Practice Relating to Rule 159. Amnesty
Ethiopia’s Constitution (1994) provides:
The legislature or any other organ of state shall have no power to pardon or give amnesty with regard to [acts qualified as “crimes against humanity” such as] inhuman punishment, forcible disappearances, summary executions, acts of genocide. Crimes against humanity shall not be subject to amnesty or pardon by any act of government.
In the Mengistu and Others case
in 1995 concerning the prosecution and trial of Colonel Mengistu Haile Mariam and former members of the Derg for allegedly committing genocide, crimes against humanity and war crimes during the former regime between 1974 and 1991, the Special Prosecutor of Ethiopia, in a reply submitted in response to the objection filed by counsel for defendants, stated: “It is … a well established custom and belief that war crimes and crimes against humanity are not subject to amnesty.”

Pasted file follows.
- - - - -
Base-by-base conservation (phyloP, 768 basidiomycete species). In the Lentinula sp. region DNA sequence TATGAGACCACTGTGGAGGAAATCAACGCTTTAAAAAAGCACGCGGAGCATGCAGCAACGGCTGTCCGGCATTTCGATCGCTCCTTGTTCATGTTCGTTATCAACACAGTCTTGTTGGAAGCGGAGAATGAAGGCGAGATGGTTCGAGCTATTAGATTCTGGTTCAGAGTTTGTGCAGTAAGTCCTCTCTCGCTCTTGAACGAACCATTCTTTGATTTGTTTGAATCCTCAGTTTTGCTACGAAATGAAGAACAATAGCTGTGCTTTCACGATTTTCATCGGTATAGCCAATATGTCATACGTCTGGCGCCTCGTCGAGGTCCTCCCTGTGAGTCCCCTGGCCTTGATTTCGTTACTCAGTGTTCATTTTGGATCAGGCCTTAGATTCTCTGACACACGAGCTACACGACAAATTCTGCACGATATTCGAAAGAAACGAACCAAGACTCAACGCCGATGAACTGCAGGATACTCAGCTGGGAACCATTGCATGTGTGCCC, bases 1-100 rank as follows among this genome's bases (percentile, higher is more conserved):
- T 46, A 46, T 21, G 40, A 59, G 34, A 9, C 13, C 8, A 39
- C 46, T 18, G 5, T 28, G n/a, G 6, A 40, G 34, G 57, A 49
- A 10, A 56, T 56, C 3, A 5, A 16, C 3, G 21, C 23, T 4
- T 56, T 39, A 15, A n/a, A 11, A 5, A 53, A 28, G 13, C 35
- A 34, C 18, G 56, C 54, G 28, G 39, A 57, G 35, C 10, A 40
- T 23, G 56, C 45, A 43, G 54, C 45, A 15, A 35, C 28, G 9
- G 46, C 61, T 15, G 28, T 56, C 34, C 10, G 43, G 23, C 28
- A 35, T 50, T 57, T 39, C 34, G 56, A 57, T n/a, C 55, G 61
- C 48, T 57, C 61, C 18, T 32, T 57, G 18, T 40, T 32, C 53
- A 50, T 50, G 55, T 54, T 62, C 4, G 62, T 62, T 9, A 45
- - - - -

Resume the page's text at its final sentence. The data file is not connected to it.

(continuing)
Referring to a statement made in 1991 by a high-ranking US peace negotiator at the London Conference as well as to a decision of the Transitional Government of Ethiopia, the Special Prosecutor further stated: “The Transitional Government should consider an appropriate amnesty or indemnity for past acts not constituting violations of the laws of war or international human rights.”